Divorce may not be as inevitable as taxes, but it certainly brings complications to tax filing. Follow these ten tips, and the process should go smoothly in the future.

 

Myra Chack Fleischer Named Collaborative Family Law Group 2016 Board President

Attorney Myra Chack Fleischer, Fleischer & Ravreby, Carlsbad California

Contact: Gayle Lynn Falkenthal, APR
619-997-2495 or gayle@falconvalleygroup.com

(SAN DIEGO) – Family law attorney Myra Chack Fleischer, CFLS, has been named President of the Collaborative Family Law Group of San Diego for the 2016 term. Fleischer is Lead Counsel for Fleischer & Ravreby, a family law practice based in Carlsbad, California, with offices in Beverly Hills, California.

Attorney Myra Chack Fleischer, Fleischer & Ravreby, Carlsbad California

Attorney Myra Chack Fleischer, Fleischer & Ravreby, Carlsbad California

Founded in 2000, members of the Collaborative Family Law Group of San Diego work together to learn, practice, and promote Collaborative Practice for problem solving and the peaceful resolution of family law issues, with an eye toward preserving the emotional, as well as the financial, assets of the family. Its goal is to transform the resolution of family law issues through respectful, Collaborative processes that protect the integrity and health of family relationships and eliminate the need for families to resort to litigation.

An experienced family law attorney practicing law in Southern California since 1997, Myra Chack Fleischer founded her own law firm in 2001. In 2013, Fleischer added the respected law office of Richard R. Ravreby to her firm, forming the new firm Fleischer & Ravreby based in Carlsbad, California. Fleischer serves as Lead Counsel with a focus on divorce, property, custody and support, settlement agreements, mediation, asset division and family law appeals.

Prior to becoming an attorney, Fleischer worked for 10 years as an accountant in public accounting and then as the controller of international mid-sized software company. Her financial background combined with her law expertise is a key factor in Fleischer’s success in representing clients in cases where there are issues involving complex asset divisions. Although known as a formidable litigator, Fleischer strives to avoid court where possible, driving settlement of assets through Consensual Dispute Resolution, including Collaborative Divorce.

“Being involved in Collaborative Practice through the Collaborative Family Law Group of San Diego represents a significant advancement in resolving civil disputes like divorce,” said Fleischer. “Going through a divorce is in some ways harder than dealing with the death of a loved one. It will get worse before it gets better. But in so many cases, couples can avoid the ‘scorched earth, win at all costs’ mindset involved in litigation.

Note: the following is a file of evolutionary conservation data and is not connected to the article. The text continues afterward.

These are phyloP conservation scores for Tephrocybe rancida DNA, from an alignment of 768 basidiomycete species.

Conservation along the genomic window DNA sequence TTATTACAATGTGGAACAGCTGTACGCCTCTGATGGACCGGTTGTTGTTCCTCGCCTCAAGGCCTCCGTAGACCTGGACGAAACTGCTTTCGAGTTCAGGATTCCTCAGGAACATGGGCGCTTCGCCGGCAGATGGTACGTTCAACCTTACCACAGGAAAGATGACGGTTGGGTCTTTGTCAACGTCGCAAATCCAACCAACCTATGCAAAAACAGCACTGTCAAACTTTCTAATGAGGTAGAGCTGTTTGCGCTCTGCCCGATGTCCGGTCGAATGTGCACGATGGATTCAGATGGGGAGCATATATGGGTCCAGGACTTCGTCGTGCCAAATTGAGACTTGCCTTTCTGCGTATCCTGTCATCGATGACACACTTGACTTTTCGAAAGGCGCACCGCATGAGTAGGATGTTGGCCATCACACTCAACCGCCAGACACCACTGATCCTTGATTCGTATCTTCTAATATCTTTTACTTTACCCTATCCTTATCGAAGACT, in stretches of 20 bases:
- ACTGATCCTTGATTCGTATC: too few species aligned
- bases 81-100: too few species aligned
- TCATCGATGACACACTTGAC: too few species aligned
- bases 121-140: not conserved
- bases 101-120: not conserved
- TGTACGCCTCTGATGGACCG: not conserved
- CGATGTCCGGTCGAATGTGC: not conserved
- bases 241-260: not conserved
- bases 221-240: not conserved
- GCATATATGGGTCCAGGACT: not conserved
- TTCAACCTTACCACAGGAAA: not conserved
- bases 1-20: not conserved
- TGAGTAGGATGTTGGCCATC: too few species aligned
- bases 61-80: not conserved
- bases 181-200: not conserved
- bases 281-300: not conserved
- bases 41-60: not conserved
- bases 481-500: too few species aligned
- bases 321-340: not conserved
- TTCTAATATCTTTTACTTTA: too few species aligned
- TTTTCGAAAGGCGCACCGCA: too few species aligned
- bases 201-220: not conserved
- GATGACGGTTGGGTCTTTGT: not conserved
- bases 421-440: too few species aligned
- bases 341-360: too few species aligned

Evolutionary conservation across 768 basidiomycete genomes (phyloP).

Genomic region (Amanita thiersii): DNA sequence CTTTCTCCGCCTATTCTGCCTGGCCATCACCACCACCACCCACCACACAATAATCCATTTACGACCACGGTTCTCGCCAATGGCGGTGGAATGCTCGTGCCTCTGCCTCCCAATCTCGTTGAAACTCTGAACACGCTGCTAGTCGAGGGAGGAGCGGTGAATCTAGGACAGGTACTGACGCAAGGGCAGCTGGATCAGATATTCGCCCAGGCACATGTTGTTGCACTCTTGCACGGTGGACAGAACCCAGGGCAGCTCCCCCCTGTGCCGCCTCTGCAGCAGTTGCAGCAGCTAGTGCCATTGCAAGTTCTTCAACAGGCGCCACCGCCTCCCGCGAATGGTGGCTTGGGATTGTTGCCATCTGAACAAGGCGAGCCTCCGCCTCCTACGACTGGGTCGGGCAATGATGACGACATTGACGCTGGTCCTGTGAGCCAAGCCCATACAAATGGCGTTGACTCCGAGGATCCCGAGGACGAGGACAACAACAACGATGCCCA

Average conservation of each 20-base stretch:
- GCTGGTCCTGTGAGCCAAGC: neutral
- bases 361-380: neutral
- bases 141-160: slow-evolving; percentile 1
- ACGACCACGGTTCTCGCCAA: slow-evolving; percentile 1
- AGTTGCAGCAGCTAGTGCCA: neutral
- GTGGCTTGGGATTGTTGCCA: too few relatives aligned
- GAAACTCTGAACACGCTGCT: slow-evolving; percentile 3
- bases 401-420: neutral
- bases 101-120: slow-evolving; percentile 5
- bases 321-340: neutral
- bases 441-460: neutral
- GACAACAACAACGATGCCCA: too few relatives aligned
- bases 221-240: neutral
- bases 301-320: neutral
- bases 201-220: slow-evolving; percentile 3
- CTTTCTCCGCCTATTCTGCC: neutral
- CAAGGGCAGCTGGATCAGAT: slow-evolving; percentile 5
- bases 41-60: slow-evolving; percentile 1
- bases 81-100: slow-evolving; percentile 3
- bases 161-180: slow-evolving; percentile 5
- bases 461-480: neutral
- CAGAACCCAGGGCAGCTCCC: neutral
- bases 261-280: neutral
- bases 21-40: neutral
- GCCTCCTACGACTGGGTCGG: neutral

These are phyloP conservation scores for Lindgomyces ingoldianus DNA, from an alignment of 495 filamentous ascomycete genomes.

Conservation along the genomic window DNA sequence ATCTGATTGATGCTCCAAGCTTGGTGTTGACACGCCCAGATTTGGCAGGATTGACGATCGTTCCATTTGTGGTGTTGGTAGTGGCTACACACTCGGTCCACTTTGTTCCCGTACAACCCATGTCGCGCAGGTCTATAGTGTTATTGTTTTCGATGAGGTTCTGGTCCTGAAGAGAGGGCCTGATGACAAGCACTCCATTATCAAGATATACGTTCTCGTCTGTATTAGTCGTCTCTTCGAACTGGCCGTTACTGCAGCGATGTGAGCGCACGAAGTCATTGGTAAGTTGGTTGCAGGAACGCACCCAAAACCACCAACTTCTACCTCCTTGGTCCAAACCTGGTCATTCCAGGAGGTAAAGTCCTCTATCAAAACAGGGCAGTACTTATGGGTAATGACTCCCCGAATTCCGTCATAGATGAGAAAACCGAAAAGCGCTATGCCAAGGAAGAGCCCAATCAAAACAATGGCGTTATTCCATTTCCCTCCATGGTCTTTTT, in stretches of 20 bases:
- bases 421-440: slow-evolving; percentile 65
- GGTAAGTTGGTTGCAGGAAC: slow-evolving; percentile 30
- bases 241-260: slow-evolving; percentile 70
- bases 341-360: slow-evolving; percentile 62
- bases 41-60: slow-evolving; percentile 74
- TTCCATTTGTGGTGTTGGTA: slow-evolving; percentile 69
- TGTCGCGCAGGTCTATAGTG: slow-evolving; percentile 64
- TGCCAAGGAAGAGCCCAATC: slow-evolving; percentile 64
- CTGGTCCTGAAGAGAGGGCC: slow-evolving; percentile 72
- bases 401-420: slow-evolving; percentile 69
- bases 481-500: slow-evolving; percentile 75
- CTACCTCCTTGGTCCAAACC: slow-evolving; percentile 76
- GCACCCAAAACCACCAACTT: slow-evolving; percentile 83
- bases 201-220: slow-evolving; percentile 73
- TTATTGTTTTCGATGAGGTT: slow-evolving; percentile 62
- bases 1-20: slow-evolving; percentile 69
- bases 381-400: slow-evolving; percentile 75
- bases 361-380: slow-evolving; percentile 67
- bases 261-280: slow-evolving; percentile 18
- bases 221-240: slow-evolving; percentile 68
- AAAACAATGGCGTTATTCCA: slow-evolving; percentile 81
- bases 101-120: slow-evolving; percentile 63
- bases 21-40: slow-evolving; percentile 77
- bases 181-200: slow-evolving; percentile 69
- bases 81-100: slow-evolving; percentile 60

“Collaborative Divorce keeps decision-making in the hands of the couple. The most significant advantage is sparing children the emotional fallout from an acrimonious divorce, preserving the family relationships and allowing them to move forward in a healthier way,” said Fleischer.

“My goals for the coming year are twofold. First, to build contacts with professional associations and acquaint their members with this method of divorce through presentations and speaking engagements. This will help them advise their employees, clients, family and friends about this healthier divorce alternative. Second, to build our ongoing series of public divorce workshops called ‘Divorce Options’ to allow individuals and couples to learn about the different methods of getting divorced so they make an informed choice for their family,” Fleischer said.

About the Collaborative Family Law Group of San Diego

CFLG San Diego’s members work together to learn, practice, and promote collaborative processes for problem solving and the peaceful resolution of family law issues, with an eye toward preserving the emotional, as well as the financial, assets of the family. Its goal is to transform the resolution of family law issues through respectful, collaborative processes that protect the integrity and health of family relationships and eliminate the need for families to resort to litigation.

CFLG is online at www.collaborativefamilylawsandiego.com, and LinkedIn.

Your Real Estate Options During Divorce (VIDEO)

The financial impact of divorce on the family is one of the leading concerns couples have entering the divorce process. For most families, the family home is their largest single investment. What are you options? Should you sell your home when you divorce? Should you keep it and co-own it? What about renting it out? This can be one of the larger and more important decisions you need to make.

Collaborative Family Law Group of San Diego member Justin Reckers, Justin A. Reckers, CFP, CDFA and CEO of WellSpring Divorce Advisors answered questions about issues focused on real estate concerns during divorce on this recent edition of the “Craig Sewing” YouTube video program.

Contact the Collaborative Family Law Group of San Diego at 858-472-4022 or visit our contact page to consult with one of our members to learn about your financial options during your divorce.